Eighty years later, in December 2008, the VAT and Duties Tribunal (London) held that several video installations by Bill Viola and a light piece by Dan Flavin could be imported into the UK as ‘sculptures’. The effect of the tribunal’s decision means that the art works will not be subject to customs duty and will be subject to import VAT at a reduced rate of 5% as opposed to the standard rate (currently 15%). The dispute began in 2006 after Haunch of Venison imported six disassembled video installations by Viola (Catherine’s Dream, 2002; Man of Sorrows and Witness, 2001; two editions of Catherine’s Vow, 2002; and Mater, 2001) into the UK from the US, and signalled their intention to import a light sculpture by Flavin (Six Alternating Cool White/Warm White Fluorescent Lights, Vertical and Centred, 1973). As the installations were declared as sculptures, they were thereby subject to import VAT at 5%. However, HM Revenue & Customs (HMRC) claimed that the works could not be categorized as ‘sculpture’ for import purposes under EU customs law, on the grounds that the relevant import category for these works was ‘electrical devices’ (which covers ‘image projectors’ and ‘lamps and light fittings’). Hence they would be subject to both customs duty and the full rate of VAT. To the gallery’s dismay, HMRC also argued that VAT and customs duty were payable on the full value of the installations declared by Haunch of Venison at the time of import (as works of art) as opposed to the far lower value of the component electrical parts.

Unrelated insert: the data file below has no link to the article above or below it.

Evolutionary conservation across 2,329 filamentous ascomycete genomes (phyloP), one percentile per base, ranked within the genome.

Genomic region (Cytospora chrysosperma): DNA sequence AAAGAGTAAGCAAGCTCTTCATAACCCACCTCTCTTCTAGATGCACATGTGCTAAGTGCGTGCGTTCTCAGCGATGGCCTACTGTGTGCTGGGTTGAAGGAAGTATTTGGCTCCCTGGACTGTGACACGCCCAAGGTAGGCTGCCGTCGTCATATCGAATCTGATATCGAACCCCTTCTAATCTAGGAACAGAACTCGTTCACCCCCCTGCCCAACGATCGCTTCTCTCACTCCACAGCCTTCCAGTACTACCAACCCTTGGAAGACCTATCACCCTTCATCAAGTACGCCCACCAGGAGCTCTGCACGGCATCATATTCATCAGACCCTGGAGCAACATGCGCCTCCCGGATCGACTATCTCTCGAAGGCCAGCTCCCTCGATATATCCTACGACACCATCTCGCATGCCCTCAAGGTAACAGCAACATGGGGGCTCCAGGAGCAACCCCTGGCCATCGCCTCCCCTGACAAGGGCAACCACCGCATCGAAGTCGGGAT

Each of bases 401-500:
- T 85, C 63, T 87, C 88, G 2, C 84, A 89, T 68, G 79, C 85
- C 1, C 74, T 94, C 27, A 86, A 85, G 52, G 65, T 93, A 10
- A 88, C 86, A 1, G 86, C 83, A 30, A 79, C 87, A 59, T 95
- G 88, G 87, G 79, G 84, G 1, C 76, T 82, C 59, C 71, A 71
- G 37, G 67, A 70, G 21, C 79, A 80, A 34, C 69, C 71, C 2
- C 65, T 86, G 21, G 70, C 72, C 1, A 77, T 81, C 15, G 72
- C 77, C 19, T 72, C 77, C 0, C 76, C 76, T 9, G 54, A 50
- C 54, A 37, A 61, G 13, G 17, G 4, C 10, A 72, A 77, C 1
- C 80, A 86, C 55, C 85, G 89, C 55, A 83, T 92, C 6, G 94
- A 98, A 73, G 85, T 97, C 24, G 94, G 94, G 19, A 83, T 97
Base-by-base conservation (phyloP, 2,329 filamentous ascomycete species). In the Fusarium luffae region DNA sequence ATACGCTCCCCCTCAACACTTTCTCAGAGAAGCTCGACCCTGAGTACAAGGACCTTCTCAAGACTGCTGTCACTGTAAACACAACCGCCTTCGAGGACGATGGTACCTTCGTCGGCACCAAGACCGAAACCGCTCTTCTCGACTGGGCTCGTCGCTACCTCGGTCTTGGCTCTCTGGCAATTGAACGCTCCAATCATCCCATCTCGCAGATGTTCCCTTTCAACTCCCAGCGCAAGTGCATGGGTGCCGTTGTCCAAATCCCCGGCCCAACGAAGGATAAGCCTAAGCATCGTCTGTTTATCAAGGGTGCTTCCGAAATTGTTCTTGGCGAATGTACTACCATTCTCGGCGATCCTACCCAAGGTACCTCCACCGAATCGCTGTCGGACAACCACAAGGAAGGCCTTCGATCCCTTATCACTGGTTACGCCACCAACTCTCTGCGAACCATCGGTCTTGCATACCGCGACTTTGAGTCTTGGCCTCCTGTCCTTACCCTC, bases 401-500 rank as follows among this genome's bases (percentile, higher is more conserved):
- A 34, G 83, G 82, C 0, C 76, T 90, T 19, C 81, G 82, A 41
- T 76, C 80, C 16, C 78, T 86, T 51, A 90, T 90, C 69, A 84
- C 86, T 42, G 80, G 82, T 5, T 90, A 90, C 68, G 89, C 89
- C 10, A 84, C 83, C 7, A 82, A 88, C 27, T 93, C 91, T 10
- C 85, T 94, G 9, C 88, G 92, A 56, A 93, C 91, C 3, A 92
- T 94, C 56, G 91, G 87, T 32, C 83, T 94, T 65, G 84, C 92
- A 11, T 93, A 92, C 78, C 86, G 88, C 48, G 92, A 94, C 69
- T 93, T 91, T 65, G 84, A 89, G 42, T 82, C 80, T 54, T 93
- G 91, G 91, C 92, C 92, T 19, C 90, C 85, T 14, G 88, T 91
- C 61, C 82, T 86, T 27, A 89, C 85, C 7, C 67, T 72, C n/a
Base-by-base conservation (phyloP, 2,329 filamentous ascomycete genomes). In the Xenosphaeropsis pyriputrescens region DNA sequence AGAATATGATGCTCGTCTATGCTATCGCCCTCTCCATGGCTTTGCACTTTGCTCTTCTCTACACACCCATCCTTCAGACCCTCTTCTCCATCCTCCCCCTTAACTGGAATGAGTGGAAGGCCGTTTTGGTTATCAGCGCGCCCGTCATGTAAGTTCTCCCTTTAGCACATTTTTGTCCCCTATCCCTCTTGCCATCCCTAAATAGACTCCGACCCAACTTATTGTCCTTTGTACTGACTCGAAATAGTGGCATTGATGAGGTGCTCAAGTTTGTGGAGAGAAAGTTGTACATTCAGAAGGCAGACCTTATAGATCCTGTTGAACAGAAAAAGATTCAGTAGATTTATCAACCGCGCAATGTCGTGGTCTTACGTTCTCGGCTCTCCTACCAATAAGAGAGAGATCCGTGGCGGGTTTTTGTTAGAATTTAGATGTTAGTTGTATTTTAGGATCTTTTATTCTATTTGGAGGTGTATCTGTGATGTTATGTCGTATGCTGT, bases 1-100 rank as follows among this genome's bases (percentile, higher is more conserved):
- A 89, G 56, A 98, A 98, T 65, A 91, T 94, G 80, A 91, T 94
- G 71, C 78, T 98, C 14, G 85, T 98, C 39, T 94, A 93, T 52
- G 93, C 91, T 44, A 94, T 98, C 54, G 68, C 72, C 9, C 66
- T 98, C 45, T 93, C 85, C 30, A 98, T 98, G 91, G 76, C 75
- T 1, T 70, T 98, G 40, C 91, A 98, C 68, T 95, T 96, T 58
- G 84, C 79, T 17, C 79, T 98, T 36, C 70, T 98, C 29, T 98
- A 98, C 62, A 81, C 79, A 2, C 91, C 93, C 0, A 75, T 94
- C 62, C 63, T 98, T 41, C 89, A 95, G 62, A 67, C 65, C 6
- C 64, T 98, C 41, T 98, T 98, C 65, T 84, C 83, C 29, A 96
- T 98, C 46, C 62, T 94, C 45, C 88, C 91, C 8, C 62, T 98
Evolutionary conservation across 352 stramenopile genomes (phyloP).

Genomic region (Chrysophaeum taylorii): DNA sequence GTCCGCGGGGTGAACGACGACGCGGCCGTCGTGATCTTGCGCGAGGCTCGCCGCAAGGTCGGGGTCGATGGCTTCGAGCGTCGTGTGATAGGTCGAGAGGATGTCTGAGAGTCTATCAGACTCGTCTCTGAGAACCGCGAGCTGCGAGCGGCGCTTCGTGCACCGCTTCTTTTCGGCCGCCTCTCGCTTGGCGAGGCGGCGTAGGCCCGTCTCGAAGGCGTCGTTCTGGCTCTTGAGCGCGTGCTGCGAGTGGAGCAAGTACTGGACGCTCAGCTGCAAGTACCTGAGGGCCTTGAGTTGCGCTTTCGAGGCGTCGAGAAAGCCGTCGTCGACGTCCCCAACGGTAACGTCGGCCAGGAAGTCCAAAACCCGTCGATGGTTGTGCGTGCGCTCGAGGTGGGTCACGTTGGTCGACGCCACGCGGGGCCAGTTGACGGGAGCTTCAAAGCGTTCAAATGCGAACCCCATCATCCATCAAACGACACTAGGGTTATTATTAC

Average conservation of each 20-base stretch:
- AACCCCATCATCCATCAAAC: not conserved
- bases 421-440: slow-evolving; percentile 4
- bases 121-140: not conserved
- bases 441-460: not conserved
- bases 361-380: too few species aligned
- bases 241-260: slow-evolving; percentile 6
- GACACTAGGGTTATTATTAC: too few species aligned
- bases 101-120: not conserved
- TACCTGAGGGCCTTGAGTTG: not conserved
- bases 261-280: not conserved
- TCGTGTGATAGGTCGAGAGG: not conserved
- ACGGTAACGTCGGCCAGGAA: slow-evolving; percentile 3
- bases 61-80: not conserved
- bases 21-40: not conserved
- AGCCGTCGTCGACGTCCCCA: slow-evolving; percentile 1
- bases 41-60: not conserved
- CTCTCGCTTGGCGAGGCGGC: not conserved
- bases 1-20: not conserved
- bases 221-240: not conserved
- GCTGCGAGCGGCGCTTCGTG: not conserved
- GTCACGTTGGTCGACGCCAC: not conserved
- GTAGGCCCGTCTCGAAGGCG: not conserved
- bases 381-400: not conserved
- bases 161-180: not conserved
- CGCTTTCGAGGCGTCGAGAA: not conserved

At trial, HMRC argued that the art works were not sculptures when disassembled into their various component parts and crated for shipping, also suggesting that the artistic element of Viola’s work was limited to the digital video data or the flat image projected onto the video screen. In other words, that Viola’s work lacked the three-dimensional qualities necessary to be regarded as sculpture. Haunch of Venison, however, contended that as a matter of EU customs law (and on the facts), the installations should be treated as being sculpture upon importation. The gallery pointed to earlier favourable precedents, including both the Brancusi trial and the classification by the European Court of Justice of a Claes Oldenburg imported into Germany as a work of sculpture (Reinhard Onnasch v Hauptzollamt Packhof, 1985). US tax authorities had also confirmed that they would treat the works of Viola and Flavin as sculpture upon importation into the US.